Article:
Wednesday, September 21, 2011

So Many Posts... So Very Many Posts...

Was I the only one who thought this survey paper was going to be the final straw that triggered their impending aneurysm? No? Just me, then? Well, anyway, I did, but it's actually been exponentially more helpful than I'd anticipated. I'm shocked at how many previous tutors shared a lot of the same anxieties and problems at work that I've experienced. The glorious part is that many of them have provided helpful little tips to deal with problems. There was a tutor some years ago who was having problems with lazy or uninterested students and he noticed that his marks were scrawled all over the page but the student had neither spoken nor written a note for nearly ten minutes. The same thing happened to me three times yesterday! When this would happen, the tutor would simply set his pen down, thereby making the student feel more inclined to mark the draft himself. INGENIOUS! It was reassuring to read through the first posts of new tutors at the beginning of each year, and harvest a little empathy from the past. It's been nice to know that I'm not the only person to have worked in the Writing Center that was afraid that they'd make a simple mistake (such as those we were hired to correct) and loose all credibility with the student and fellow tutors. That was a surprisingly common theme. Nobody wants to look like an illiterate nit when their being paid to be just the opposite... and yet...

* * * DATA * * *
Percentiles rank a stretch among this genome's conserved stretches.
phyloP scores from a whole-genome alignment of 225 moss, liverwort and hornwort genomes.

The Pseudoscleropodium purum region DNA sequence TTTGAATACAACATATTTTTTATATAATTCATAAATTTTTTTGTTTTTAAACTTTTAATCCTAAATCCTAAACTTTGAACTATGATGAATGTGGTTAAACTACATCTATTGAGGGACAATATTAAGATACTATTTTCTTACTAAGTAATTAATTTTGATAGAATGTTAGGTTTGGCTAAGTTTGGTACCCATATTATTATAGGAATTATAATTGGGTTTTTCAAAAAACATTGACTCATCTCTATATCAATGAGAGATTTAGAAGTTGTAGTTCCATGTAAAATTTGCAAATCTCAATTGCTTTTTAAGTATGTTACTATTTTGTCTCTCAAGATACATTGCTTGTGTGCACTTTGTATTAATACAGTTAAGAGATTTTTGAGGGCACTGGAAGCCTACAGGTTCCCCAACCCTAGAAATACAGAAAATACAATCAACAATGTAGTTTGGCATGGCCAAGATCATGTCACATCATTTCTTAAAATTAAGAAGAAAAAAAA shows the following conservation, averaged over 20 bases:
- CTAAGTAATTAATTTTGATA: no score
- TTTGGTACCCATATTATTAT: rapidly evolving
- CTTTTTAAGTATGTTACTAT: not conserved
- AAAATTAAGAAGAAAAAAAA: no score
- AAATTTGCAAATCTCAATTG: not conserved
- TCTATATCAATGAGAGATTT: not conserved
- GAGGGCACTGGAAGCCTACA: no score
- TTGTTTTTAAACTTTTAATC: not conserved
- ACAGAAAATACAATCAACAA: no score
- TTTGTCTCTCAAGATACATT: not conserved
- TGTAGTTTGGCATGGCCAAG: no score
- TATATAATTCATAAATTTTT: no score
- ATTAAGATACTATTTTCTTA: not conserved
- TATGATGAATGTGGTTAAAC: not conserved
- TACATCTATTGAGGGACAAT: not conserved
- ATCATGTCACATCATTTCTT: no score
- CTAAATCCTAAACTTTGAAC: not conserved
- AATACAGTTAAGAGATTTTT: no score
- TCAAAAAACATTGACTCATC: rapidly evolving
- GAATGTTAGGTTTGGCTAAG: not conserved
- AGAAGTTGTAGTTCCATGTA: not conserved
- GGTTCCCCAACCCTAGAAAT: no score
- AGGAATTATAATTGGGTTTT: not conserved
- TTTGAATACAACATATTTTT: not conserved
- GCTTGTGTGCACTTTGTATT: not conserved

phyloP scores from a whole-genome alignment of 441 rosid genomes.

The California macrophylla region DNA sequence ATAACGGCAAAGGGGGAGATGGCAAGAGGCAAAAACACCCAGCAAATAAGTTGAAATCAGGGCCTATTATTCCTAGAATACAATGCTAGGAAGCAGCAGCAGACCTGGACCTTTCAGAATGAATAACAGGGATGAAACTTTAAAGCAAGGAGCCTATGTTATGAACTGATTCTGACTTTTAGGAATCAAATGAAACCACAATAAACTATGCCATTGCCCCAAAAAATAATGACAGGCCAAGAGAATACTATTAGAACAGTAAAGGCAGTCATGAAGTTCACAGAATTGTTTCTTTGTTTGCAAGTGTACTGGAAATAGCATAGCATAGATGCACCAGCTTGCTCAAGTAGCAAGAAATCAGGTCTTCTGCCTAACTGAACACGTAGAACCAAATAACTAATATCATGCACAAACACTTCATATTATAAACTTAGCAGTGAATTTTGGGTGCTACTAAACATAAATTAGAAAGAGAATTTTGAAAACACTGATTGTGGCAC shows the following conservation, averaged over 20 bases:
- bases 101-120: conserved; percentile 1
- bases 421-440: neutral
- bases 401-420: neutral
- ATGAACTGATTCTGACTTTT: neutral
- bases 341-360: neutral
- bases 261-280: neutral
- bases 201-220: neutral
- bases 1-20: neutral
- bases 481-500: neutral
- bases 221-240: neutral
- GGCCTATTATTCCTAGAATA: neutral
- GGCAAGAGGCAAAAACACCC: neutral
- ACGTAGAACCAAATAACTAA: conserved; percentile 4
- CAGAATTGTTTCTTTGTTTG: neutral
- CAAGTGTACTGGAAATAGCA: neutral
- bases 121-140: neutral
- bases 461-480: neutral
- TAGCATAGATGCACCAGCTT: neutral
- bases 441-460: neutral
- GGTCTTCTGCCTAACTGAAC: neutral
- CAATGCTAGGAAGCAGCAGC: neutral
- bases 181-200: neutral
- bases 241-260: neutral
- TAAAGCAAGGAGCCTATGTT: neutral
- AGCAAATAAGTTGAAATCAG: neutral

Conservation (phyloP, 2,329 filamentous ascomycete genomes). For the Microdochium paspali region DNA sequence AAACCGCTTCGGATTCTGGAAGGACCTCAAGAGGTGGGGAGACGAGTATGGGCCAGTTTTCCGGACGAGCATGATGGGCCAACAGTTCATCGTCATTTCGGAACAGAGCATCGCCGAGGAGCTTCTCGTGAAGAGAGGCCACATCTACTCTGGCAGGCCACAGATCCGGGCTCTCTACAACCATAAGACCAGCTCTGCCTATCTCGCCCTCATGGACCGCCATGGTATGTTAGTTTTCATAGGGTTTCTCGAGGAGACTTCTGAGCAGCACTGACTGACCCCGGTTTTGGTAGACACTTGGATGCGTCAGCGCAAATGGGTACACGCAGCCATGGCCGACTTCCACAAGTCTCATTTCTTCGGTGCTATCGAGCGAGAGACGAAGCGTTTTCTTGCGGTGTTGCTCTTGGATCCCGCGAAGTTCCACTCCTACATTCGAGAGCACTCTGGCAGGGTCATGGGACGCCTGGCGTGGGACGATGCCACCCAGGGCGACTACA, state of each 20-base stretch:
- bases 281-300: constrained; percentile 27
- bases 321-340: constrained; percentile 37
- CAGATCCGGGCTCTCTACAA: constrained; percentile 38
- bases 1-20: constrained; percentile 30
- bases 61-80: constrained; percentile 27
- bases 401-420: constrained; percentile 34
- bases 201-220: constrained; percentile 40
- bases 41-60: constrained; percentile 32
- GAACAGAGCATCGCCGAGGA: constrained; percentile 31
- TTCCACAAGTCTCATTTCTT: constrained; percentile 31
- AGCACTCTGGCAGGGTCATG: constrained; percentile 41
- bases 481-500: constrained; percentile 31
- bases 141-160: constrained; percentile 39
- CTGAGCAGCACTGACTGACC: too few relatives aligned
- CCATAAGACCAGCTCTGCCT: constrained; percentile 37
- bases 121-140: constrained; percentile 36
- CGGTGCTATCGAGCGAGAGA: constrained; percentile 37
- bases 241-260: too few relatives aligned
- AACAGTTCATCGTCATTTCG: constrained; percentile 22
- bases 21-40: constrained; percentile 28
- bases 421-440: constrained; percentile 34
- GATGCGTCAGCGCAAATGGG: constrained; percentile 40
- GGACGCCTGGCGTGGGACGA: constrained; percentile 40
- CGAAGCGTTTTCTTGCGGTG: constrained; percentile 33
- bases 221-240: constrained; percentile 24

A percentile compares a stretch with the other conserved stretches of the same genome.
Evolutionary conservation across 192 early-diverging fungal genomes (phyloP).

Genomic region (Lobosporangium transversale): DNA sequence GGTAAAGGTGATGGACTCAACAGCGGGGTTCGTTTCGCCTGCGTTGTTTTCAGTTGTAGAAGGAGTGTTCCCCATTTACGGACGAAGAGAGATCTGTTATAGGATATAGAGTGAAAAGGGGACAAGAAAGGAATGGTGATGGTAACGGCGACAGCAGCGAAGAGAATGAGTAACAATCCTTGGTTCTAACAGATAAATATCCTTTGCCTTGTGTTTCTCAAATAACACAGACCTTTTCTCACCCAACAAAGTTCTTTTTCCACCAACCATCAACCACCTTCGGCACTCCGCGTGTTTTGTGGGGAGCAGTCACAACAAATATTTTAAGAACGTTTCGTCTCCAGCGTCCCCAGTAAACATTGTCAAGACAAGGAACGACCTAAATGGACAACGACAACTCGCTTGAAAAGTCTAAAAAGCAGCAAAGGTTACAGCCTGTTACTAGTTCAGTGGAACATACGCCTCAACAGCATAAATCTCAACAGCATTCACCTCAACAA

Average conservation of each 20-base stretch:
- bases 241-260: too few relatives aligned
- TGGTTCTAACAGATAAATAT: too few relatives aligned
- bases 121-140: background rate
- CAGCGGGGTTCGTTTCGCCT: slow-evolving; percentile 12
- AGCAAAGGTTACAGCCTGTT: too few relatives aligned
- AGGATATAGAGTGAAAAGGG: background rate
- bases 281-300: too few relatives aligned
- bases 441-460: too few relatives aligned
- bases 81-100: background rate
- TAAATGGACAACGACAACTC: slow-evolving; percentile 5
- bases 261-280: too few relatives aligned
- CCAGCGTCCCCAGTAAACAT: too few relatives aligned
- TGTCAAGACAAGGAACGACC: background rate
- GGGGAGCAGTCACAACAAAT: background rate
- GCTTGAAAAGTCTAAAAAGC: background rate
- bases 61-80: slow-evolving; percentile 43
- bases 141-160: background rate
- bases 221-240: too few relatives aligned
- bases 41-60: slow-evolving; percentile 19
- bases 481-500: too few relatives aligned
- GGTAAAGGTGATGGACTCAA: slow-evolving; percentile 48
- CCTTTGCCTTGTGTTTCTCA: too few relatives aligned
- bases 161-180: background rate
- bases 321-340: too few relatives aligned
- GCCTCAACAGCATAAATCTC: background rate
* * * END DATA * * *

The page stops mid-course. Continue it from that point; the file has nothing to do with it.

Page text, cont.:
Several of the motifs throughout the posts were very relevant to the sessions I’d worked on moments before I’d read them. One reoccurring problem I observed was distinguishing the boundary between correcting syntax and sabotaging the student’s style and voice. I’ve been struggling with this concept throughout the week. I worked with a narrative paper wherein the speaker recollected her time in a psychiatric ward, and her quirky manner of phrasing wasn’t exactly “correct” by the rigid standards of the literary bureaucracy, but served the subject matter of the paper immensely. I helped her rephrase it, because I wanted to play it safe, but I effectively hindered her voice as a writer. I’ve been very interested to see the evolution of the Writing Center. I read a few posts wherein the tutors discussed how strange it was to work with drop-ins, as apposed to students who they saw regularly throughout the week and who signed up to be specifically tutored by them. In my last few shifts, I've been averaging twelve to fifteen sessions a day, all of which are drop-ins. I've only tutored one student more than once.

But most importantly! Why am I always talking? Evidently, in years past, it was rare that the tutor recited the paper; now I read papers out loud all day for nine hours straight and my voice is gone before the sun goes down. I vote we reinstate the paradigm where the students do all the talking. Anybody with me?


Post a Comment

<< Home